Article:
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Is it time for a Lutheran Ordinariate?
Hardly.

by Christopher A. Ferrara
January 19, 2017

Five earthquakes in Italy today, but no earthquakes from Francis. I will take advantage of the (undoubtedly brief) respite to write on another subject appearing frequently on these pages: the utter folly of "ecumenism," an endless pursuit of "Christian unity" without unity in "one Lord, one faith, one baptism" (Eph. 4:5) in the Holy Catholic Church founded by God Incarnate.

Now, I don’t mean to pick on Father Dwight Longenecker, who has been the subject of several columns here.  It is just that his writings often provide model examples of how “conservative” liberals in the Church aid and abet the reigning confusion in faith and morals while seemingly proposing a sober “middle ground” between what the Church has always taught and what the post-Vatican II revolution in the Church has foisted upon her by way of unprecedented novelties — including the novelty of “ecumenism,” which was completely unknown in the life of the Church for the first 1,962 years of her existence.

In a column entitled “Is it time for a Lutheran Ordinariate?,” Father Longenecker, a convert from Anglicanism, endorses the creation of a “Lutheran Ordinariate” along the lines of the Ordinariates established by Rome under Benedict XVI, which provide a vehicle “for former Anglican communities and clergy seeking to become Catholic. Members of the Ordinariate are fully Roman Catholic, while retaining elements of Anglican heritage in their celebration of Mass and in the hospitality and ministries of their Catholic parishes.”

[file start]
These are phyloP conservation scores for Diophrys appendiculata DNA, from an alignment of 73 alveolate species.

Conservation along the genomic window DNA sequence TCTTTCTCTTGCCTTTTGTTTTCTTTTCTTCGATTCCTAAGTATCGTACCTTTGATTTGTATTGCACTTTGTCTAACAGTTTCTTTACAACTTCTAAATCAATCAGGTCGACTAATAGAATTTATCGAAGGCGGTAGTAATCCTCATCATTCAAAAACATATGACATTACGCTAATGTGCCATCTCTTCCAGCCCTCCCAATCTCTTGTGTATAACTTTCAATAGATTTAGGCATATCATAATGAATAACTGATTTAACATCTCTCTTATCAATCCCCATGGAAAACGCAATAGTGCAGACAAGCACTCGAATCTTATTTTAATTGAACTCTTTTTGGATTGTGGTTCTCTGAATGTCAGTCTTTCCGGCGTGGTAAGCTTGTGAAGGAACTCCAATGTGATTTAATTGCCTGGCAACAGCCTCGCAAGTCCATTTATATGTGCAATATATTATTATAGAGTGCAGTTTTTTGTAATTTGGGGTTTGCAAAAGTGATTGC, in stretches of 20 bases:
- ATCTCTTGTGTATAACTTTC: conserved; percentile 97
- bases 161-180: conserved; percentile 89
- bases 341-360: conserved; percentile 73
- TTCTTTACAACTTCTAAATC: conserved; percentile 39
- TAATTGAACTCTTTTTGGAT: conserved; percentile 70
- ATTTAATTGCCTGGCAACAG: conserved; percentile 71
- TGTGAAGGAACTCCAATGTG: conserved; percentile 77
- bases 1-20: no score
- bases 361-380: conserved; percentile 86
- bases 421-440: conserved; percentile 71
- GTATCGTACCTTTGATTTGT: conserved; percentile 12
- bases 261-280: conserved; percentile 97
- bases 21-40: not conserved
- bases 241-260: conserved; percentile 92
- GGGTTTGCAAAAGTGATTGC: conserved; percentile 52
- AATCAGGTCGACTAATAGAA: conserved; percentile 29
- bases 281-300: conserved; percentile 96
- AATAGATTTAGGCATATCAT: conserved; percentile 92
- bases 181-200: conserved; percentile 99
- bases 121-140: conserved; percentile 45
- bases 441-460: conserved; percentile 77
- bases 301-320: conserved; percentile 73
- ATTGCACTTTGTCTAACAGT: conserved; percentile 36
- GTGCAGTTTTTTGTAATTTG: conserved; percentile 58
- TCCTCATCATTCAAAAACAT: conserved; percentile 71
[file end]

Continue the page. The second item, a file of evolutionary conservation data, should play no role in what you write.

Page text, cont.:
Note well: there is no “Anglican Ordinariate.” There are Ordinariates for “former Anglicans” — the most conservative among them, who abandoned the sinking ship of the “Anglican Communion.” There is no Anglican branch of the Catholic Church.  And the retained Anglican elements do not involve doctrines or practices at odds with Catholic teaching but rather “High Anglican” customs that would seem very traditional to the average Catholic today.

Moreover, lay members of the Ordinariates, in order to become “fully Catholic,” must be confirmed as Catholics and must affirm the articles of the Catholic Faith after study of the Catechism. Members who were Anglican clergy and wish to become Catholic priests must be ordained as Catholic priests following background checks, a formation program, an examination and various ecclesiastical approvals.  I know one such priest, the thoroughly traditional, imposingly erudite and brilliantly witty Father John Hunwicke, whose excellent blog is must reading for those who wish to get the right perspective on the ecclesial crisis under this pontificate.  I am honored that he considers me a friend.

In short, the Ordinariate is simply a vehicle for the mass conversion of Anglicans to Catholicism. It is thus a kind of end-run around the useless “ecumenical dialogue” that has produced nothing and gone nowhere while the mainstream Anglican “Church” continues to degenerate into a diabolical mockery of Christianity.

Father Longenecker’s article begins well enough by noting the common-sense objection raised against the complaint of Lutherans who supposedly long to receive Holy Communion in the Catholic Church (perhaps because their spouses are Catholic): “If you don’t want to be Catholic, why do you want to receive communion in the Catholic Church? If you don’t believe what we believe why do you want to be a public hypocrite and use our Mass to pretend you do?”

But Father Longenecker quickly loses sight of common sense, opining that while “a bit more of this common sense would add astringency to the ecumenical dialogue, it is probably not the best way to move forward.” Really? Why not?  Answer: Because “ecumenical dialogue” defies common sense, seeking, as it does, “unity” with the members of various Protestant bodies without their conversion to the one true religion, their abandonment of innumerable errors, and their membership in the one true Church.  In other words, it seeks unity without unity.